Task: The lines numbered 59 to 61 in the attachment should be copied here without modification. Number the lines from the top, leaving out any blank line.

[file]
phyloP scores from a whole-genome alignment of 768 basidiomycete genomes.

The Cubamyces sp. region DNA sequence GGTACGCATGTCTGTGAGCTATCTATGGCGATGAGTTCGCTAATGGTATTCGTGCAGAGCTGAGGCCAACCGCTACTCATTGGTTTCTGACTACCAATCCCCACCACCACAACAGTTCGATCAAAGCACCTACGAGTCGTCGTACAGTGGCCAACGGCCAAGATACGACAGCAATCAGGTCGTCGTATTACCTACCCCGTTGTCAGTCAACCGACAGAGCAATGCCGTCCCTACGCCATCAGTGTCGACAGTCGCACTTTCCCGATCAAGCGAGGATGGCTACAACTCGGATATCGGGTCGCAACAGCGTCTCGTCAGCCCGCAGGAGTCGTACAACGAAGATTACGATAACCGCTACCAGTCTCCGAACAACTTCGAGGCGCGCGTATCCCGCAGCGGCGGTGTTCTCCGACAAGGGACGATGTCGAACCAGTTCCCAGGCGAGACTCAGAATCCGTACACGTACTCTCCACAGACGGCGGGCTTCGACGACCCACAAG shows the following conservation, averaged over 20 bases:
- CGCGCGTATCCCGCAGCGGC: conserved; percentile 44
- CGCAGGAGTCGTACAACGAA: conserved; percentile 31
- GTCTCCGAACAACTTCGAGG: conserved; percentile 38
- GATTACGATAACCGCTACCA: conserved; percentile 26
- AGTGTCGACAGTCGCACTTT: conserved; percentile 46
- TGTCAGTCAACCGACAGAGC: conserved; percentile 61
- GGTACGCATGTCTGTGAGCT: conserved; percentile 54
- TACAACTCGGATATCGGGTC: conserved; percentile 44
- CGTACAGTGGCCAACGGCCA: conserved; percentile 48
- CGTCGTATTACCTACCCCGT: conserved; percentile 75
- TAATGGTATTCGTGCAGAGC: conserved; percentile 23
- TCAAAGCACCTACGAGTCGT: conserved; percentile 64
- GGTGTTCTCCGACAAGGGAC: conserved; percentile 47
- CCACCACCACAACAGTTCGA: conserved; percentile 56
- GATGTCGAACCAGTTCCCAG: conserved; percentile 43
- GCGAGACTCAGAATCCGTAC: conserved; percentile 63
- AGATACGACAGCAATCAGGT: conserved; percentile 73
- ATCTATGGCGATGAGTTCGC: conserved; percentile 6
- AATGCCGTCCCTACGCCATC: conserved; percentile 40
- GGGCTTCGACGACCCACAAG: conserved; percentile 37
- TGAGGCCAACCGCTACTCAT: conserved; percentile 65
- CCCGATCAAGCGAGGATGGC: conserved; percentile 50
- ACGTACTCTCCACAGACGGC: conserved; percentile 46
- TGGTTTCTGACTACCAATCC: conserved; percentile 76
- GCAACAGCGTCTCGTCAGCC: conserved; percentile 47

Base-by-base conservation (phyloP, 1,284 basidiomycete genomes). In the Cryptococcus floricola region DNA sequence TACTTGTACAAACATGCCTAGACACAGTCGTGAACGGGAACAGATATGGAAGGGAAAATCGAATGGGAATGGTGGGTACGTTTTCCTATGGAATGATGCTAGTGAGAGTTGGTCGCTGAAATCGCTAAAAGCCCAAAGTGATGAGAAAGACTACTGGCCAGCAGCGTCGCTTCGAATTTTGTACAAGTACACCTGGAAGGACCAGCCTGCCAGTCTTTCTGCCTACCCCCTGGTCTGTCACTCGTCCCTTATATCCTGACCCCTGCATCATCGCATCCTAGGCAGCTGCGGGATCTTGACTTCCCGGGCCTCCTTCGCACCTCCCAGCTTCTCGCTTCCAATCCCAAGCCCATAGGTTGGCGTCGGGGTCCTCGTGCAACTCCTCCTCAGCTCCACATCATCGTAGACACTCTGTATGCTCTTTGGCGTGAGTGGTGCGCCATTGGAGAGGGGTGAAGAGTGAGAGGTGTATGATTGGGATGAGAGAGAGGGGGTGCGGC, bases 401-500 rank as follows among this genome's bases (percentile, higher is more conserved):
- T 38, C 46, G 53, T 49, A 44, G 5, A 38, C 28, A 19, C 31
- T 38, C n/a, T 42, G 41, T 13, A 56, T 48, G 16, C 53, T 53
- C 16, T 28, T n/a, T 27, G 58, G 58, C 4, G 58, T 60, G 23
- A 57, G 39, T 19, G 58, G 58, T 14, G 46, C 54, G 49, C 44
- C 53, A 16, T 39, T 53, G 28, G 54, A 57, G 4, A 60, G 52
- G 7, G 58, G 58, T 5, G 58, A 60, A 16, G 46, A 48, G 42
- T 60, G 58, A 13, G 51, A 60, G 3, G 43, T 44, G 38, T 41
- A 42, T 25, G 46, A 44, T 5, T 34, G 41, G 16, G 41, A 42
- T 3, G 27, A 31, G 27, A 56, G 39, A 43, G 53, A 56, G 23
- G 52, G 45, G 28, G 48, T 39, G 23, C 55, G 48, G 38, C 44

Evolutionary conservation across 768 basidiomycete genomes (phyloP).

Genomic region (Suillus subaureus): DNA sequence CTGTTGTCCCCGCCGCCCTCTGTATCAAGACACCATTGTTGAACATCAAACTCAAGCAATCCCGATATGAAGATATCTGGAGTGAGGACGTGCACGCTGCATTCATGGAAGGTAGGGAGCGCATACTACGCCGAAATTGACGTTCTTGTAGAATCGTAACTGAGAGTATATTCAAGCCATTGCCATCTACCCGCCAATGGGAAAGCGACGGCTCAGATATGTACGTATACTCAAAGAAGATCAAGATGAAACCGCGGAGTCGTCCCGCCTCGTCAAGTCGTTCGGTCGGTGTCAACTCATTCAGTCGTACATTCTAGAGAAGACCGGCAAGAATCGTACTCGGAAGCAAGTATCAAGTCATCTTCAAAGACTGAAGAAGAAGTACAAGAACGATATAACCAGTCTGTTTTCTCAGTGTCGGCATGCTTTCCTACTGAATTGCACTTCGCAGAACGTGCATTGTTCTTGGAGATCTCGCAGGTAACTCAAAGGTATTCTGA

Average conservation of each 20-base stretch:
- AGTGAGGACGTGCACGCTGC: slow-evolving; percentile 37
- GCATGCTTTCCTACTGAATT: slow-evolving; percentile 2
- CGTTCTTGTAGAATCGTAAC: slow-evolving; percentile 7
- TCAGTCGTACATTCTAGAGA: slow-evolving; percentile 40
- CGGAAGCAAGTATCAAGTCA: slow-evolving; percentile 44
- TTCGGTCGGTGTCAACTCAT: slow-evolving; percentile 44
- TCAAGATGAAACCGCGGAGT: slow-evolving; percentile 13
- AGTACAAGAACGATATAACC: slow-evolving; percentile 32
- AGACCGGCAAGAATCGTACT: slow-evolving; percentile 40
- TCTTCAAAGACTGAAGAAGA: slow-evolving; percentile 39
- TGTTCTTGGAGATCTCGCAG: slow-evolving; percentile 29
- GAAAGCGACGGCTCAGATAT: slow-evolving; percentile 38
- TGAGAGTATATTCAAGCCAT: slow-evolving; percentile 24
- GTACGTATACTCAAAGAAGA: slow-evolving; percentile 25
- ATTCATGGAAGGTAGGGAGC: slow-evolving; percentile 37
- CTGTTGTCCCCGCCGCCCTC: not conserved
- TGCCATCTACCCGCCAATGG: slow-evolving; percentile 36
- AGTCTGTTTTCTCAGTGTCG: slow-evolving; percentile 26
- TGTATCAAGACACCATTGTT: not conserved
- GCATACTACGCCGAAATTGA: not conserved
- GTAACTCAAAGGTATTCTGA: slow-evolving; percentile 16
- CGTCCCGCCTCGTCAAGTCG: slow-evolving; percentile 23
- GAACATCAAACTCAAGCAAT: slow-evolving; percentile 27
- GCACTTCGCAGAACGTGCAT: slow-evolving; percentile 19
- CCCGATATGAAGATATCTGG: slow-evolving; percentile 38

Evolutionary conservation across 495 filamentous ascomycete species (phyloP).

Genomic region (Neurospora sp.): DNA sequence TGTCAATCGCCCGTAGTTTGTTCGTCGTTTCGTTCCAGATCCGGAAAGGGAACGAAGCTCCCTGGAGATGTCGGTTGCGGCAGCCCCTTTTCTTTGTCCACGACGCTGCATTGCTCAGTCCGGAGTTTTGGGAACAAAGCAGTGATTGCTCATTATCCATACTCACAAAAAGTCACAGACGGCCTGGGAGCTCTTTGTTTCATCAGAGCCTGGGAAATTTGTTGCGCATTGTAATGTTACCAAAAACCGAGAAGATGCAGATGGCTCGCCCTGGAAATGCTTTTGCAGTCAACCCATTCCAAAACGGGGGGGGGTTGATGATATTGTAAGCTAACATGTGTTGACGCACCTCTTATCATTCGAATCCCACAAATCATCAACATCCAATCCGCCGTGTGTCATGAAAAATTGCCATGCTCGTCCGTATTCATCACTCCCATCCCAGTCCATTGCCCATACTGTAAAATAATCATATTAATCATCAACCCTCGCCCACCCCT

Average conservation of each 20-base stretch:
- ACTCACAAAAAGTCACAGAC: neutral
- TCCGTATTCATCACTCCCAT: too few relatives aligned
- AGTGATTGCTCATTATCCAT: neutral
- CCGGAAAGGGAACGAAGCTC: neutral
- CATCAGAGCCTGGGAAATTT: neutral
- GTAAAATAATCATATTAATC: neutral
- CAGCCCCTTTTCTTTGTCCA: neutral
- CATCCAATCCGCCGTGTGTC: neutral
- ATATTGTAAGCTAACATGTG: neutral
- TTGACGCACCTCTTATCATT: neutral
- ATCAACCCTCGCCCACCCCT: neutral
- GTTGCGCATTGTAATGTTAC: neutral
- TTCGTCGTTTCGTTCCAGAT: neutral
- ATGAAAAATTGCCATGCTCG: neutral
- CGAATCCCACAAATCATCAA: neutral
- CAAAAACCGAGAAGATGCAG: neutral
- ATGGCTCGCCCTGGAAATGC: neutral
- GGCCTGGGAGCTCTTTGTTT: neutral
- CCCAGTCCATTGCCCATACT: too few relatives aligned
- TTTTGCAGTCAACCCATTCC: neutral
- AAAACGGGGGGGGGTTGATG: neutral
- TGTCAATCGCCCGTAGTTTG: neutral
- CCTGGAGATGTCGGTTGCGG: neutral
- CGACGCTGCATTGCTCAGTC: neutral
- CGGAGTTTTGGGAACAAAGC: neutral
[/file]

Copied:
- AGTCTGTTTTCTCAGTGTCG: slow-evolving; percentile 26
- TGTATCAAGACACCATTGTT: not conserved
- GCATACTACGCCGAAATTGA: not conserved